Research released by McKinsey & Company in January 2016 projects that shared mobility, connectivity services, feature upgrades and new business models could expand automotive revenue pools by 30% adding up to $1.5 trillion in new revenue for companies.

On-demand autonomous vehicles will reshape global transportation forever and create fortunes for forward-thinking entrepreneurs and billions in new revenue for businesses.

Brands as an Autonomous Vehicle Service is an article written by Brulte & Company Co-Founder Grayson Brulte.


How Renewables Are Driving Energy Evolution

The renewables revolution is forcing the energy industry to evolve. Change brings opportunity, and bold players stand to make significant revenue gains by wading into this new world.

Our reliance on conventional forms of energy is rapidly evolving as countries and companies that have traditionally relied on a single source for revenue are diversifying into new types. Firmly rooted industry players expand their businesses into renewable energy while newcomers are also getting into the game. The changing landscape is clear: The market is evolving to meet end-consumers’ demand.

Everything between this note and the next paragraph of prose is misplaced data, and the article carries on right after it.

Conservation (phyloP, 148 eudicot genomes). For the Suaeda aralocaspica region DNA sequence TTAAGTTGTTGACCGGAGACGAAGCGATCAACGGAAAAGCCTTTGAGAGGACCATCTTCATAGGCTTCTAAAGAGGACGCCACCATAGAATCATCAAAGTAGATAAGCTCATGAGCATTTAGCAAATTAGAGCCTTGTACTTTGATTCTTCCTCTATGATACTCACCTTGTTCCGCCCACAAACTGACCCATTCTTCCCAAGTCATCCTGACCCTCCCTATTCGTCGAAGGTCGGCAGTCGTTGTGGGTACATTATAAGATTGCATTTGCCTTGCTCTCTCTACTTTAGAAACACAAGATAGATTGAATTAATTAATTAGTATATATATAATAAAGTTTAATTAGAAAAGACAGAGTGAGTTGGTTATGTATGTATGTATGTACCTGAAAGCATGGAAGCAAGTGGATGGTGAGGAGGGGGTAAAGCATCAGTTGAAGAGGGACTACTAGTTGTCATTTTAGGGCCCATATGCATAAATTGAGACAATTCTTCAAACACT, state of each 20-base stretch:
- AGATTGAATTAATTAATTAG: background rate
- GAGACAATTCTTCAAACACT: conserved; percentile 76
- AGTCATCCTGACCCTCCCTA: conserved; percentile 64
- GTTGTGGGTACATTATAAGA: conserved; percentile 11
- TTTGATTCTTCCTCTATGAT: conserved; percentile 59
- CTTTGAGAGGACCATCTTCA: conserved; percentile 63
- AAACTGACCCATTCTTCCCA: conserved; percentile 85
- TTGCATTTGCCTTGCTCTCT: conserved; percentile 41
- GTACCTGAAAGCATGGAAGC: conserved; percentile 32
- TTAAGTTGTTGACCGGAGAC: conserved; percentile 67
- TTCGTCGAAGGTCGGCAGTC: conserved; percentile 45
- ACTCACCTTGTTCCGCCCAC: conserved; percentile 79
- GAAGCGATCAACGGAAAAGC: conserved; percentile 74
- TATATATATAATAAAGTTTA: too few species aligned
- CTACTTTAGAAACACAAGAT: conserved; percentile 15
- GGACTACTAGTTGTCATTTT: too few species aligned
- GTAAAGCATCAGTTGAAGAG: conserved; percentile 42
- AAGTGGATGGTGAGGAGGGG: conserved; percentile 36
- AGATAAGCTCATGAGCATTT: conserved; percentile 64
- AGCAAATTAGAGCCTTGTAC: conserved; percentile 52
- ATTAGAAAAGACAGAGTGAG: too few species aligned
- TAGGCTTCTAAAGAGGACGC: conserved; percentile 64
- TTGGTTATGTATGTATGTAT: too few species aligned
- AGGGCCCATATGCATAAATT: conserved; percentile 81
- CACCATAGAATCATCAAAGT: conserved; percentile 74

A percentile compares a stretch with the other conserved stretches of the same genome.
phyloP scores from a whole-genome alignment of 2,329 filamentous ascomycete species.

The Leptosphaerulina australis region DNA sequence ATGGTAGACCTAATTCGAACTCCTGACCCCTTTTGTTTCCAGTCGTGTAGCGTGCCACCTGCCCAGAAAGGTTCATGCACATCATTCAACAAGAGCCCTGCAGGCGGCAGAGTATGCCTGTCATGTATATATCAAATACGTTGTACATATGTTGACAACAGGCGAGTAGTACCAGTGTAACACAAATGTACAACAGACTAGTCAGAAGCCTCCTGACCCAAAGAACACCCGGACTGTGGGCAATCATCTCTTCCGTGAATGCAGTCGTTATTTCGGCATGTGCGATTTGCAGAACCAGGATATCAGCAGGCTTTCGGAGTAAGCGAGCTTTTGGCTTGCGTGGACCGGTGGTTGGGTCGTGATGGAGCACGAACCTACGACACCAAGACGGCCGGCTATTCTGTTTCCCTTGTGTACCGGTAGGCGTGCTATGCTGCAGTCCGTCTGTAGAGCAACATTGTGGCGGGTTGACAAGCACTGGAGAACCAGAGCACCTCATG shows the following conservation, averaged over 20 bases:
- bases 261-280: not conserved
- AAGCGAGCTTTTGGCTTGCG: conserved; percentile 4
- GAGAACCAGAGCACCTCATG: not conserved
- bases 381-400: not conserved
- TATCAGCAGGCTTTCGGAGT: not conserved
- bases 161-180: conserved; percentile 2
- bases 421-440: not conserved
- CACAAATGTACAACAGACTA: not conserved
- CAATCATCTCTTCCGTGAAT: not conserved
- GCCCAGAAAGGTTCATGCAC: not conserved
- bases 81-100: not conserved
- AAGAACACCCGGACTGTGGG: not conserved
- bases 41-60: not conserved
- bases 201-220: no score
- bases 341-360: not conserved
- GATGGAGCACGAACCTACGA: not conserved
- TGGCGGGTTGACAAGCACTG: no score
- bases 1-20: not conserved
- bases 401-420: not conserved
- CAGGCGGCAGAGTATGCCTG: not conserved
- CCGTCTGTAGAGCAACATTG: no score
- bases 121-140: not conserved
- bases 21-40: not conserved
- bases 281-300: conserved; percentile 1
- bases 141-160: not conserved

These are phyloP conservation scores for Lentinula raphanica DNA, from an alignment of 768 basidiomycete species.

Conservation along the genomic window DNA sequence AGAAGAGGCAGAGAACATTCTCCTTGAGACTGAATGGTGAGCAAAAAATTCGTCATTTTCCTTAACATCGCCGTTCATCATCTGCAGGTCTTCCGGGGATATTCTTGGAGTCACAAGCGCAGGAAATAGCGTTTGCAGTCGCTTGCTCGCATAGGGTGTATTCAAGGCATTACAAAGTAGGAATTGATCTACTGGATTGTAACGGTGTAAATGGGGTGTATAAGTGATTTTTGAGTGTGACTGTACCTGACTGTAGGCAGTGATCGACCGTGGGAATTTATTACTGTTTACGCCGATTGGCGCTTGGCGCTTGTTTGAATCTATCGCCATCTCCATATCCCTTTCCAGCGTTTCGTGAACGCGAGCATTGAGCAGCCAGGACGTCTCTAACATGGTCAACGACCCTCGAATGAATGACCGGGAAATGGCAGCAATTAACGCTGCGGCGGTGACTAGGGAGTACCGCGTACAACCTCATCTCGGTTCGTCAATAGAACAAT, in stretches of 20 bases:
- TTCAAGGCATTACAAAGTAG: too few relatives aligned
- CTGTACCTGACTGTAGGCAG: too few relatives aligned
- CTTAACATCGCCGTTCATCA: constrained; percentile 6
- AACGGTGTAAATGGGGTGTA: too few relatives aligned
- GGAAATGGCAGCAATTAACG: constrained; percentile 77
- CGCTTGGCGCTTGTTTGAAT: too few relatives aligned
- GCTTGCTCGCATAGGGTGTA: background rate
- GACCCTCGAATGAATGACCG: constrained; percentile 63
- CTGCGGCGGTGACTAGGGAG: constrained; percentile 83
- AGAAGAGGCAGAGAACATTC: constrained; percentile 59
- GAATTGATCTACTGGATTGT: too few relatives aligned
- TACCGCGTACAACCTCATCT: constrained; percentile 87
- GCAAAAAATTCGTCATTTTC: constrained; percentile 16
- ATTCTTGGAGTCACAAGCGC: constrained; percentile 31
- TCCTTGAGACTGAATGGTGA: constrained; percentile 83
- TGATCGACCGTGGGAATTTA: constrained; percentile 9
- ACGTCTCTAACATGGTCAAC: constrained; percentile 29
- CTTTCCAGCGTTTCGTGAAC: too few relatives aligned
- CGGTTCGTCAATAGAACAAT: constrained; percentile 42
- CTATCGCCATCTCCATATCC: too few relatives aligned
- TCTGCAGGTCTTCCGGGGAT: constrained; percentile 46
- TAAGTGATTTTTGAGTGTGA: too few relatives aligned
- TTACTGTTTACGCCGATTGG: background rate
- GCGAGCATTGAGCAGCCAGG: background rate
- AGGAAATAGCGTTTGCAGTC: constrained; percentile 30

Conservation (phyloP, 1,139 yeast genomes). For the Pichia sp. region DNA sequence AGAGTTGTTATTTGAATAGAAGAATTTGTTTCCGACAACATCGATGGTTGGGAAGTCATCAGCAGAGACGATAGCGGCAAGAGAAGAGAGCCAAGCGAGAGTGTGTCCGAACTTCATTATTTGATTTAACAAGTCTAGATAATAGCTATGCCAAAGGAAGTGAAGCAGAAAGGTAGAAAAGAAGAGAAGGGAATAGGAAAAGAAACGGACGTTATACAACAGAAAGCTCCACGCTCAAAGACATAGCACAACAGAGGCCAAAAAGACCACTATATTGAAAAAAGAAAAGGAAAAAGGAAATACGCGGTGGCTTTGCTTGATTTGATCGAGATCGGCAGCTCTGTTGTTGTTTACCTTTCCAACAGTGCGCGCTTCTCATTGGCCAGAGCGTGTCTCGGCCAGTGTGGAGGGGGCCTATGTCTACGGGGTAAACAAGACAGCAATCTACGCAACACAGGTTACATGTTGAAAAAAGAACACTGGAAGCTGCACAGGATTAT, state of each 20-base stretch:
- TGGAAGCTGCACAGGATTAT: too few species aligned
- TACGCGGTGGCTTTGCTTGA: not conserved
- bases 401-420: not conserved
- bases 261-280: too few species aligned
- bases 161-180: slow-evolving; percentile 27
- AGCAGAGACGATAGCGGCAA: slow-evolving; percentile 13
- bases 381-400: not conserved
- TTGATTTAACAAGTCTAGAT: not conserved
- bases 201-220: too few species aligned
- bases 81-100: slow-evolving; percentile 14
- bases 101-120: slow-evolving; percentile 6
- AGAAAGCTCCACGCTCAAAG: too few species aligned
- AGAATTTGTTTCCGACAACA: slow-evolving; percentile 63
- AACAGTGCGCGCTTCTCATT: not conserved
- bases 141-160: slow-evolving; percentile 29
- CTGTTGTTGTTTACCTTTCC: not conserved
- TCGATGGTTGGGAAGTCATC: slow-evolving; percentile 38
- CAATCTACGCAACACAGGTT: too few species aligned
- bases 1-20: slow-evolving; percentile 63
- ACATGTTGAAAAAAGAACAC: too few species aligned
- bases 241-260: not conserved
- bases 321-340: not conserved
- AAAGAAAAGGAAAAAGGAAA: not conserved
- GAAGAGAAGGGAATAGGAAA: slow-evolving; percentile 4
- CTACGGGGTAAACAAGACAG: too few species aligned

This shift is good for the established players who have the resources to create the marketplace and define the product offering. And it’s also beneficial for the new arrivals, which can innovate great technology and possibly get acquired by the conventional companies that have defined the market.

Increasing demand is generating great opportunities for bold actors to launch and incubate energy startups inside of their companies. These internal startups will benefit from the parent company’s balance sheet and brand recognition.

GE and Lockheed Martin are cases in point. They’re both leveraging their brand to get into the space with energy startups inside of their corporate structure. GE recently launched Current, which combines data from industrial applications with the Predix industrial internet analytics platform to optimize energy consumption.

Lockheed Martin is following a similar path to GE by combining their energy products and technologies into a single commercial line called Lockheed Martin Energy. The company’s effort will focus on clean, renewable energy sources that will help it meet the Department of Defense’s request for the addition of 3 gigawatts of renewable energy.

While these two major corporations are leading the transformation of the energy industry from a commercial perspective, the relationship with the end-user is also evolving.